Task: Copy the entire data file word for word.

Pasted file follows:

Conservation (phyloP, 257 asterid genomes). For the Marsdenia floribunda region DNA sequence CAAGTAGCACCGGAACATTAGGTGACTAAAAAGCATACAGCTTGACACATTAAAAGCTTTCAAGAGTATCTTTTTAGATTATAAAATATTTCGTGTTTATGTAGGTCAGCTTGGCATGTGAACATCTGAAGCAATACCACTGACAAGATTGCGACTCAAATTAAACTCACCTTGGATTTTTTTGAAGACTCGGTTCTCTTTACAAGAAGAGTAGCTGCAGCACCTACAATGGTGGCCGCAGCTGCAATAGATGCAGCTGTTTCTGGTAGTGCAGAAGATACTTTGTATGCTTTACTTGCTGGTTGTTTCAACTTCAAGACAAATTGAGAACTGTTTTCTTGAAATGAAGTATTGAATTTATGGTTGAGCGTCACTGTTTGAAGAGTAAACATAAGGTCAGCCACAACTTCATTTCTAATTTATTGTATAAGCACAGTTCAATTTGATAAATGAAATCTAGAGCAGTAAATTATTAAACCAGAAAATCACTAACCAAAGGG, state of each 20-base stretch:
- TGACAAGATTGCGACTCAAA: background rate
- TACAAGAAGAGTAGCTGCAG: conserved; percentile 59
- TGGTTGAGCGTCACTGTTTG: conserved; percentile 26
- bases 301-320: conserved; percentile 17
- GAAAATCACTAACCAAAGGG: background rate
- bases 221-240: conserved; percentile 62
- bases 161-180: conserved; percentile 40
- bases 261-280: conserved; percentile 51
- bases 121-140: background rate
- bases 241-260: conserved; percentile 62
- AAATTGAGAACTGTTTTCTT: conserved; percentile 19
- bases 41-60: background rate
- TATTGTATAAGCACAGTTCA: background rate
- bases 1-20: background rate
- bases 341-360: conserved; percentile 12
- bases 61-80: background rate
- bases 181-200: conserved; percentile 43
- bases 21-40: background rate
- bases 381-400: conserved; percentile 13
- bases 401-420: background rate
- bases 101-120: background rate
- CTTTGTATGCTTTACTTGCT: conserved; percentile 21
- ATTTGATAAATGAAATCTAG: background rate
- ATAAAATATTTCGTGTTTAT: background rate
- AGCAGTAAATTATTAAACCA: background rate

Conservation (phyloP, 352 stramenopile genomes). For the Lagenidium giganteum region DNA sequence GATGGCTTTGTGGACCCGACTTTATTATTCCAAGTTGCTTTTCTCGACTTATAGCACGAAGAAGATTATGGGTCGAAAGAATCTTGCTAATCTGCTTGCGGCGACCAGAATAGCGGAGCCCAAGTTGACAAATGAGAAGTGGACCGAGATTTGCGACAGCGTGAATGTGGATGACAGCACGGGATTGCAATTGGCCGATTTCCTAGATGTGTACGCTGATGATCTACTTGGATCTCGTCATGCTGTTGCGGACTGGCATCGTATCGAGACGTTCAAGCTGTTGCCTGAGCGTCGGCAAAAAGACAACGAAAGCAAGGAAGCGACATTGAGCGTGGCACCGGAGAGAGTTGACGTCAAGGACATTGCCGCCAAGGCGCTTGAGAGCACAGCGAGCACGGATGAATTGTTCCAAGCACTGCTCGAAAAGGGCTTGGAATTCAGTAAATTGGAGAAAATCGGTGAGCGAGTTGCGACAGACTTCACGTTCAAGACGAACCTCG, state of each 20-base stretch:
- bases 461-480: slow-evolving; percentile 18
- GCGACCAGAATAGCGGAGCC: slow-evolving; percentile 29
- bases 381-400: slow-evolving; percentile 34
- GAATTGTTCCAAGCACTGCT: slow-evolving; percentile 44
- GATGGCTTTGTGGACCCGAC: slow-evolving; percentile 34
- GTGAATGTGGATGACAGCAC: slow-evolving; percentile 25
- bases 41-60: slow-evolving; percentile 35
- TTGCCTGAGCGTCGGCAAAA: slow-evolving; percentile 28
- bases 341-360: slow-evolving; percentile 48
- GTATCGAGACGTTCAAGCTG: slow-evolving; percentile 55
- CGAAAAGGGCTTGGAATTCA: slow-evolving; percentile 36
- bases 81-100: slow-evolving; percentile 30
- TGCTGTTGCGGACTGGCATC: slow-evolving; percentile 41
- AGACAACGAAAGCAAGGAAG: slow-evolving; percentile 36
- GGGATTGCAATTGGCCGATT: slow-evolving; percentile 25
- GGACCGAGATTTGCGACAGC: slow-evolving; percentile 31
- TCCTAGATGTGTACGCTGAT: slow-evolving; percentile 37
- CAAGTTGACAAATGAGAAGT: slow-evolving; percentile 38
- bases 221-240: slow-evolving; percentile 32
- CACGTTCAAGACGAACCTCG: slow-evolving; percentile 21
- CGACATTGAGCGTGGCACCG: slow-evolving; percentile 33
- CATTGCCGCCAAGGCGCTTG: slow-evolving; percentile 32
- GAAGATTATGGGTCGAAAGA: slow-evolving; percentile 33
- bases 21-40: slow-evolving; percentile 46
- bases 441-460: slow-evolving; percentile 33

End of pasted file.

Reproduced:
Conservation (phyloP, 257 asterid genomes). For the Marsdenia floribunda region DNA sequence CAAGTAGCACCGGAACATTAGGTGACTAAAAAGCATACAGCTTGACACATTAAAAGCTTTCAAGAGTATCTTTTTAGATTATAAAATATTTCGTGTTTATGTAGGTCAGCTTGGCATGTGAACATCTGAAGCAATACCACTGACAAGATTGCGACTCAAATTAAACTCACCTTGGATTTTTTTGAAGACTCGGTTCTCTTTACAAGAAGAGTAGCTGCAGCACCTACAATGGTGGCCGCAGCTGCAATAGATGCAGCTGTTTCTGGTAGTGCAGAAGATACTTTGTATGCTTTACTTGCTGGTTGTTTCAACTTCAAGACAAATTGAGAACTGTTTTCTTGAAATGAAGTATTGAATTTATGGTTGAGCGTCACTGTTTGAAGAGTAAACATAAGGTCAGCCACAACTTCATTTCTAATTTATTGTATAAGCACAGTTCAATTTGATAAATGAAATCTAGAGCAGTAAATTATTAAACCAGAAAATCACTAACCAAAGGG, state of each 20-base stretch:
- TGACAAGATTGCGACTCAAA: background rate
- TACAAGAAGAGTAGCTGCAG: conserved; percentile 59
- TGGTTGAGCGTCACTGTTTG: conserved; percentile 26
- bases 301-320: conserved; percentile 17
- GAAAATCACTAACCAAAGGG: background rate
- bases 221-240: conserved; percentile 62
- bases 161-180: conserved; percentile 40
- bases 261-280: conserved; percentile 51
- bases 121-140: background rate
- bases 241-260: conserved; percentile 62
- AAATTGAGAACTGTTTTCTT: conserved; percentile 19
- bases 41-60: background rate
- TATTGTATAAGCACAGTTCA: background rate
- bases 1-20: background rate
- bases 341-360: conserved; percentile 12
- bases 61-80: background rate
- bases 181-200: conserved; percentile 43
- bases 21-40: background rate
- bases 381-400: conserved; percentile 13
- bases 401-420: background rate
- bases 101-120: background rate
- CTTTGTATGCTTTACTTGCT: conserved; percentile 21
- ATTTGATAAATGAAATCTAG: background rate
- ATAAAATATTTCGTGTTTAT: background rate
- AGCAGTAAATTATTAAACCA: background rate

Conservation (phyloP, 352 stramenopile genomes). For the Lagenidium giganteum region DNA sequence GATGGCTTTGTGGACCCGACTTTATTATTCCAAGTTGCTTTTCTCGACTTATAGCACGAAGAAGATTATGGGTCGAAAGAATCTTGCTAATCTGCTTGCGGCGACCAGAATAGCGGAGCCCAAGTTGACAAATGAGAAGTGGACCGAGATTTGCGACAGCGTGAATGTGGATGACAGCACGGGATTGCAATTGGCCGATTTCCTAGATGTGTACGCTGATGATCTACTTGGATCTCGTCATGCTGTTGCGGACTGGCATCGTATCGAGACGTTCAAGCTGTTGCCTGAGCGTCGGCAAAAAGACAACGAAAGCAAGGAAGCGACATTGAGCGTGGCACCGGAGAGAGTTGACGTCAAGGACATTGCCGCCAAGGCGCTTGAGAGCACAGCGAGCACGGATGAATTGTTCCAAGCACTGCTCGAAAAGGGCTTGGAATTCAGTAAATTGGAGAAAATCGGTGAGCGAGTTGCGACAGACTTCACGTTCAAGACGAACCTCG, state of each 20-base stretch:
- bases 461-480: slow-evolving; percentile 18
- GCGACCAGAATAGCGGAGCC: slow-evolving; percentile 29
- bases 381-400: slow-evolving; percentile 34
- GAATTGTTCCAAGCACTGCT: slow-evolving; percentile 44
- GATGGCTTTGTGGACCCGAC: slow-evolving; percentile 34
- GTGAATGTGGATGACAGCAC: slow-evolving; percentile 25
- bases 41-60: slow-evolving; percentile 35
- TTGCCTGAGCGTCGGCAAAA: slow-evolving; percentile 28
- bases 341-360: slow-evolving; percentile 48
- GTATCGAGACGTTCAAGCTG: slow-evolving; percentile 55
- CGAAAAGGGCTTGGAATTCA: slow-evolving; percentile 36
- bases 81-100: slow-evolving; percentile 30
- TGCTGTTGCGGACTGGCATC: slow-evolving; percentile 41
- AGACAACGAAAGCAAGGAAG: slow-evolving; percentile 36
- GGGATTGCAATTGGCCGATT: slow-evolving; percentile 25
- GGACCGAGATTTGCGACAGC: slow-evolving; percentile 31
- TCCTAGATGTGTACGCTGAT: slow-evolving; percentile 37
- CAAGTTGACAAATGAGAAGT: slow-evolving; percentile 38
- bases 221-240: slow-evolving; percentile 32
- CACGTTCAAGACGAACCTCG: slow-evolving; percentile 21
- CGACATTGAGCGTGGCACCG: slow-evolving; percentile 33
- CATTGCCGCCAAGGCGCTTG: slow-evolving; percentile 32
- GAAGATTATGGGTCGAAAGA: slow-evolving; percentile 33
- bases 21-40: slow-evolving; percentile 46
- bases 441-460: slow-evolving; percentile 33